Jeez, now I can’t think of more offhand. Yes I can! Besides Jesus Christ Superstar, which is more from Zack’s mother, but adheres to him by association. She loved that music and that was the main place I heard it. It has to be the Carl Anderson version for me. He was astonishing. I also always associated Queen’s You’re My Best Friend with Zack, even though it’s kind of a relationship song and not a friend song. Because shouldn’t that person be your actual best friend? Along the same lines, Thank You for Being a Friend was one of his songs before Golden Girls ever existed.

Finally, Zack was big on Asia when the band hit the scene. So Asia in general and Heat of the Moment specifically bring him to mind. If only because I particularly like that song and it’s the one I always hear.

If any more come to mind I can mention them over the course of time. This was a great excuse to link a variety of good songs. Most individuals don’t have so many connected to them in my mind. Or in whatever part of the brain it is that makes and retains those connections.

Okay, one more! Life is a Rock! We loved this back in 1974. The linked video is cool for having lyrics, though they go kind of fast. I don’t think I ever caught more than half the references.

Speaking of Looking Back

I’ve always loved the Chicago song Old Days. It evokes a wonderful sense of nostalgia, even though to me it was already slightly dated. I missed Howdy Doody being a thing. My older brother watched it as a kid, and I seem to recall my father having fond memories of it, despite having already been 14 when it first aired.

Listening to it today, I was thinking that the old days it described were not that old at the time. Turns out the song released in 1975. I’d have said it was slightly older than that, if I had to guess.

Not it’s 2019. so we are 44 years further removed from the old days of the old days. Isn’t that a kick? For us old people, anyway. Drive-in movies sure take me back! They might mean nothing to folks who are, say, 30. 40? Considering what a significant memory it is for me the first time I went to a sit down theater instead of a drive-in, and how rare that continued to be for a few more years, they fit. Now it’s a novelty.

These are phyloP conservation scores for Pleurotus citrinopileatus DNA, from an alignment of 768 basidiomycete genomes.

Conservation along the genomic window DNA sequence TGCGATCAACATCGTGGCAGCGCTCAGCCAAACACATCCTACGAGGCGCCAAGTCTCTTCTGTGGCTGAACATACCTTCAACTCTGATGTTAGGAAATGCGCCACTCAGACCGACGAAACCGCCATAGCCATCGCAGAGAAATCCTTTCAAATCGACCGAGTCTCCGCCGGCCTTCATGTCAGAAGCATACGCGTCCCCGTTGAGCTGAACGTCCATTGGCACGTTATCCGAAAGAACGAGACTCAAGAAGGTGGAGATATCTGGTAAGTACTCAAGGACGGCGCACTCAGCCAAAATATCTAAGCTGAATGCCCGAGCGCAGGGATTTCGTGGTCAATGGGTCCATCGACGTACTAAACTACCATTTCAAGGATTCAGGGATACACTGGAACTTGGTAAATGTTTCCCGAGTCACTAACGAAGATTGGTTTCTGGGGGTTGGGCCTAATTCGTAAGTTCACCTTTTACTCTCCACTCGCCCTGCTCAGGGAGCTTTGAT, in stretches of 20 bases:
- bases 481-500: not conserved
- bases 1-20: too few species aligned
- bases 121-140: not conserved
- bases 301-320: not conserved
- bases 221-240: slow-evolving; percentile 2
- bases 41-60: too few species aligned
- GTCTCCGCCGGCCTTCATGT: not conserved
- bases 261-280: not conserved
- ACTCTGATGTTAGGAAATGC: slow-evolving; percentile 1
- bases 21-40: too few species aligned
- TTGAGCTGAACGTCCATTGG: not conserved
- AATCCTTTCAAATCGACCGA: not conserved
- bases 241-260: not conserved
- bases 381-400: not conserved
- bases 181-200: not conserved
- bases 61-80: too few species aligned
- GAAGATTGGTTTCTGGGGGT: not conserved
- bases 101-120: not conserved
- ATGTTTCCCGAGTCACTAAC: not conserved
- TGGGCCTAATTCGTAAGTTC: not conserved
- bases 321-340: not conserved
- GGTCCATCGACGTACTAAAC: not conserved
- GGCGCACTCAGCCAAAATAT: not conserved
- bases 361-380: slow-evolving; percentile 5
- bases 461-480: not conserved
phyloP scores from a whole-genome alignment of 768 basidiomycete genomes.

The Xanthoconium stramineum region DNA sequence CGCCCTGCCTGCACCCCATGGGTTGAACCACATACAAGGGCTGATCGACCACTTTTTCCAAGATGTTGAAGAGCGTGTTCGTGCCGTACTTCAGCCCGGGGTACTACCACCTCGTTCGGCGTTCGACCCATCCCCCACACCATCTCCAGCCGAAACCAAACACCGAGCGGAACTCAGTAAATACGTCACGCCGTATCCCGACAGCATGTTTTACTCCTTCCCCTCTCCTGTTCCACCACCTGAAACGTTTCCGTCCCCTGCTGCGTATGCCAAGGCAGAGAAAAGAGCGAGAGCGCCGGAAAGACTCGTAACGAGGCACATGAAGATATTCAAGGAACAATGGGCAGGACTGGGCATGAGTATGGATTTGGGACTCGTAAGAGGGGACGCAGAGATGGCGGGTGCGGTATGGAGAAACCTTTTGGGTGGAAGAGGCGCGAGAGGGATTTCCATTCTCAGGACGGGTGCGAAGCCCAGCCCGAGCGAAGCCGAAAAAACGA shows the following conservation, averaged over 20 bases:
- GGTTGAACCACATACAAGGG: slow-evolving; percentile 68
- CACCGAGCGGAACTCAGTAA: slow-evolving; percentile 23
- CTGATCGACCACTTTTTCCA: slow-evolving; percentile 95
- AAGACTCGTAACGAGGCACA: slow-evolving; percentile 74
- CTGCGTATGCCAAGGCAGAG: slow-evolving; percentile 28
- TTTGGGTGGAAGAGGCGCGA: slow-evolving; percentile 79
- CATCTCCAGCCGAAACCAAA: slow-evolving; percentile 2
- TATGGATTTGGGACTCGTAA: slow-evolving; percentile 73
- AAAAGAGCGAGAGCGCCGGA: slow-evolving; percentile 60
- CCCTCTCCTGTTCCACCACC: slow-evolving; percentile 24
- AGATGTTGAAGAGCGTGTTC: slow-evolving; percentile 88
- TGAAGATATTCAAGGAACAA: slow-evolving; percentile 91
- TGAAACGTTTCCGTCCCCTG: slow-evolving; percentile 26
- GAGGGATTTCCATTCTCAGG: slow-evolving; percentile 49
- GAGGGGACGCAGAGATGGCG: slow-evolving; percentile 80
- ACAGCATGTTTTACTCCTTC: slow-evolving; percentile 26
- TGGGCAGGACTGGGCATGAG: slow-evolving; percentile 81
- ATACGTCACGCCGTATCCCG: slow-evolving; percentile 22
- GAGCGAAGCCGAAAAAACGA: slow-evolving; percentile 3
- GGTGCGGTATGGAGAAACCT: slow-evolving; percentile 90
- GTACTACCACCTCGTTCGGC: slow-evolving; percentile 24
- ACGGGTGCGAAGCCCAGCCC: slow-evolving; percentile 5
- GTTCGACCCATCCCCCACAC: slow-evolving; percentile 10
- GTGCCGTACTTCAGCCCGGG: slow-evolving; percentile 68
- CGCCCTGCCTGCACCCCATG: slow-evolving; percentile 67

Anyway, that was all. Just reflecting on the fact that it was possible to look back lovingly on the old days all the way back then, and now the point when the song came out is even older old days than it was about. From 1975, the equivalent was 1931, before my parents had been born.

Not Just The Usual Suspects

I recently talked about songs reminding us of people, or sometimes specific places or scenes from our lives. That usually will mean friends and family who are reasonably close to us, but not always.

My friend Frank, had a friend named Mike who played bass guitar. When I met Frank, four towns were part of the school district and we were in 9th grade together. He had moved to the town part of the way through 8th, but had never hit my radar before 9th. Had I not met him in 9th, or gotten to know him, really, I likely never would have. That would have changed my life so enormously that there would be no comparison. I would never have known many of the people I know, lived some of the places I lived, had perhaps even most of the jobs I’ve had, everything. I hate to say it, but that might overall have been for the better. If not, it would at least have been utterly different and I would never have known the difference. And had his surname not been close enough to mine to place us in the same homeroom, that would have been enough. He was in a class with me, but if that were all, he’d have just been a name I recognized.